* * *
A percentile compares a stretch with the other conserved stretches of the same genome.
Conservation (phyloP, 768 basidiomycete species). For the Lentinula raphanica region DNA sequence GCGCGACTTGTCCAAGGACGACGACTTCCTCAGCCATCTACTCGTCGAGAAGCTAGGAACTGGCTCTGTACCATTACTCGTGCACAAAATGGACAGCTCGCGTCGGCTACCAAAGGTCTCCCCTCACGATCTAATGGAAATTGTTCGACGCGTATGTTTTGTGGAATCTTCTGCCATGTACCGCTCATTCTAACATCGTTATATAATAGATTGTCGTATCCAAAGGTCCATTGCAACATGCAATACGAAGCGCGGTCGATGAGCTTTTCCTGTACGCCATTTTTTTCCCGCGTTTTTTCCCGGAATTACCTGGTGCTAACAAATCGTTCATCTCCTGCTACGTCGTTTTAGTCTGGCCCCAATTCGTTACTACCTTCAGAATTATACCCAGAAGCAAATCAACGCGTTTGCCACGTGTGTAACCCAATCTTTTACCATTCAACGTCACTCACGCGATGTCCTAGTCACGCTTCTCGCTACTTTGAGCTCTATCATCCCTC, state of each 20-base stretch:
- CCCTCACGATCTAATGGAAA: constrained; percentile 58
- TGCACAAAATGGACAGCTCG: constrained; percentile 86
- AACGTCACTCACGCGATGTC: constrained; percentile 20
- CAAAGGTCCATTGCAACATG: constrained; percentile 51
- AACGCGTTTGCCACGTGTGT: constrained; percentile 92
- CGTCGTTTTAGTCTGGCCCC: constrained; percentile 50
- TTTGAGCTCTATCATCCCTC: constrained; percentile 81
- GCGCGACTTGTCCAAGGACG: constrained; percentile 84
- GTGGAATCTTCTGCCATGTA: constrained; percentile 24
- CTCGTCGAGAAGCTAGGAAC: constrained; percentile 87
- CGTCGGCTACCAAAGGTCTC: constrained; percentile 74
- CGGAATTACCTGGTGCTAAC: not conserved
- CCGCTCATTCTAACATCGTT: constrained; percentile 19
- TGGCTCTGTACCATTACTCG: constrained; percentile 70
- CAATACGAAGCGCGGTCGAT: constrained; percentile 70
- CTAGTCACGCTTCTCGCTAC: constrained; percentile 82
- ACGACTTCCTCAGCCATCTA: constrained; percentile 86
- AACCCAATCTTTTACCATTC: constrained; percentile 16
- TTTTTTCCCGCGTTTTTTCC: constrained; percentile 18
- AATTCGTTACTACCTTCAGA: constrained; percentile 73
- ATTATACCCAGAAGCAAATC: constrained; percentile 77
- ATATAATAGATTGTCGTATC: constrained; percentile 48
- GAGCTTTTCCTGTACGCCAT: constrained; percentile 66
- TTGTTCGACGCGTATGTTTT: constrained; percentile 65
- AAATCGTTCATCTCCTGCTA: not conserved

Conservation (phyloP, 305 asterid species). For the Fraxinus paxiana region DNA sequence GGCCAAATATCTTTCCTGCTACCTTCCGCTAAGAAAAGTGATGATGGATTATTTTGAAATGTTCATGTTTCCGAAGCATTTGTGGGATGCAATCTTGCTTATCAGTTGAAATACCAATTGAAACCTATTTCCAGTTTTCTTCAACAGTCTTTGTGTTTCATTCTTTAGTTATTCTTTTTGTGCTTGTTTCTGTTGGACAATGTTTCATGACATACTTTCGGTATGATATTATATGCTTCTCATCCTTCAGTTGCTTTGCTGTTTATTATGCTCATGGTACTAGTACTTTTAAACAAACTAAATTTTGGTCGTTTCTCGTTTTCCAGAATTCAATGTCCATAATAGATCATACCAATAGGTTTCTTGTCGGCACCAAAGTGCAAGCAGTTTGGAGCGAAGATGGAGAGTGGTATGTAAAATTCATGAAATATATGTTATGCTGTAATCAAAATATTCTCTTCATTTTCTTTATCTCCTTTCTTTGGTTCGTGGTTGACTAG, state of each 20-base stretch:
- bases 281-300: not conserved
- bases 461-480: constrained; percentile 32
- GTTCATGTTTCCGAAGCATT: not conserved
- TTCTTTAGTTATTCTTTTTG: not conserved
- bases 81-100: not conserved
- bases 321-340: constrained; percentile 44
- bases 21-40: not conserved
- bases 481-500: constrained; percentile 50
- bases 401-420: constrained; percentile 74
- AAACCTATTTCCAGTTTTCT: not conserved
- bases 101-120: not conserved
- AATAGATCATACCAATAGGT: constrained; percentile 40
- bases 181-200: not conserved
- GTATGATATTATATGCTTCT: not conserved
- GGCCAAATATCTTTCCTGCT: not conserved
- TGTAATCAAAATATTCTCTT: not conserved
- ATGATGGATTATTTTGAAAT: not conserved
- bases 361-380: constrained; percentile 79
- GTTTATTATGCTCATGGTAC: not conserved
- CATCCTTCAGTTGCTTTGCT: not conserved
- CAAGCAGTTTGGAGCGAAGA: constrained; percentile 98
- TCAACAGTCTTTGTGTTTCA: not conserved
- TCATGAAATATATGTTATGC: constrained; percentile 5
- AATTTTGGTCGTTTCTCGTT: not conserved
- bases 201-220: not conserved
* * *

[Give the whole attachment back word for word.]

A percentile compares a stretch with the other conserved stretches of the same genome.
Conservation (phyloP, 768 basidiomycete species). For the Lentinula raphanica region DNA sequence GCGCGACTTGTCCAAGGACGACGACTTCCTCAGCCATCTACTCGTCGAGAAGCTAGGAACTGGCTCTGTACCATTACTCGTGCACAAAATGGACAGCTCGCGTCGGCTACCAAAGGTCTCCCCTCACGATCTAATGGAAATTGTTCGACGCGTATGTTTTGTGGAATCTTCTGCCATGTACCGCTCATTCTAACATCGTTATATAATAGATTGTCGTATCCAAAGGTCCATTGCAACATGCAATACGAAGCGCGGTCGATGAGCTTTTCCTGTACGCCATTTTTTTCCCGCGTTTTTTCCCGGAATTACCTGGTGCTAACAAATCGTTCATCTCCTGCTACGTCGTTTTAGTCTGGCCCCAATTCGTTACTACCTTCAGAATTATACCCAGAAGCAAATCAACGCGTTTGCCACGTGTGTAACCCAATCTTTTACCATTCAACGTCACTCACGCGATGTCCTAGTCACGCTTCTCGCTACTTTGAGCTCTATCATCCCTC, state of each 20-base stretch:
- CCCTCACGATCTAATGGAAA: constrained; percentile 58
- TGCACAAAATGGACAGCTCG: constrained; percentile 86
- AACGTCACTCACGCGATGTC: constrained; percentile 20
- CAAAGGTCCATTGCAACATG: constrained; percentile 51
- AACGCGTTTGCCACGTGTGT: constrained; percentile 92
- CGTCGTTTTAGTCTGGCCCC: constrained; percentile 50
- TTTGAGCTCTATCATCCCTC: constrained; percentile 81
- GCGCGACTTGTCCAAGGACG: constrained; percentile 84
- GTGGAATCTTCTGCCATGTA: constrained; percentile 24
- CTCGTCGAGAAGCTAGGAAC: constrained; percentile 87
- CGTCGGCTACCAAAGGTCTC: constrained; percentile 74
- CGGAATTACCTGGTGCTAAC: not conserved
- CCGCTCATTCTAACATCGTT: constrained; percentile 19
- TGGCTCTGTACCATTACTCG: constrained; percentile 70
- CAATACGAAGCGCGGTCGAT: constrained; percentile 70
- CTAGTCACGCTTCTCGCTAC: constrained; percentile 82
- ACGACTTCCTCAGCCATCTA: constrained; percentile 86
- AACCCAATCTTTTACCATTC: constrained; percentile 16
- TTTTTTCCCGCGTTTTTTCC: constrained; percentile 18
- AATTCGTTACTACCTTCAGA: constrained; percentile 73
- ATTATACCCAGAAGCAAATC: constrained; percentile 77
- ATATAATAGATTGTCGTATC: constrained; percentile 48
- GAGCTTTTCCTGTACGCCAT: constrained; percentile 66
- TTGTTCGACGCGTATGTTTT: constrained; percentile 65
- AAATCGTTCATCTCCTGCTA: not conserved

Conservation (phyloP, 305 asterid species). For the Fraxinus paxiana region DNA sequence GGCCAAATATCTTTCCTGCTACCTTCCGCTAAGAAAAGTGATGATGGATTATTTTGAAATGTTCATGTTTCCGAAGCATTTGTGGGATGCAATCTTGCTTATCAGTTGAAATACCAATTGAAACCTATTTCCAGTTTTCTTCAACAGTCTTTGTGTTTCATTCTTTAGTTATTCTTTTTGTGCTTGTTTCTGTTGGACAATGTTTCATGACATACTTTCGGTATGATATTATATGCTTCTCATCCTTCAGTTGCTTTGCTGTTTATTATGCTCATGGTACTAGTACTTTTAAACAAACTAAATTTTGGTCGTTTCTCGTTTTCCAGAATTCAATGTCCATAATAGATCATACCAATAGGTTTCTTGTCGGCACCAAAGTGCAAGCAGTTTGGAGCGAAGATGGAGAGTGGTATGTAAAATTCATGAAATATATGTTATGCTGTAATCAAAATATTCTCTTCATTTTCTTTATCTCCTTTCTTTGGTTCGTGGTTGACTAG, state of each 20-base stretch:
- bases 281-300: not conserved
- bases 461-480: constrained; percentile 32
- GTTCATGTTTCCGAAGCATT: not conserved
- TTCTTTAGTTATTCTTTTTG: not conserved
- bases 81-100: not conserved
- bases 321-340: constrained; percentile 44
- bases 21-40: not conserved
- bases 481-500: constrained; percentile 50
- bases 401-420: constrained; percentile 74
- AAACCTATTTCCAGTTTTCT: not conserved
- bases 101-120: not conserved
- AATAGATCATACCAATAGGT: constrained; percentile 40
- bases 181-200: not conserved
- GTATGATATTATATGCTTCT: not conserved
- GGCCAAATATCTTTCCTGCT: not conserved
- TGTAATCAAAATATTCTCTT: not conserved
- ATGATGGATTATTTTGAAAT: not conserved
- bases 361-380: constrained; percentile 79
- GTTTATTATGCTCATGGTAC: not conserved
- CATCCTTCAGTTGCTTTGCT: not conserved
- CAAGCAGTTTGGAGCGAAGA: constrained; percentile 98
- TCAACAGTCTTTGTGTTTCA: not conserved
- TCATGAAATATATGTTATGC: constrained; percentile 5
- AATTTTGGTCGTTTCTCGTT: not conserved
- bases 201-220: not conserved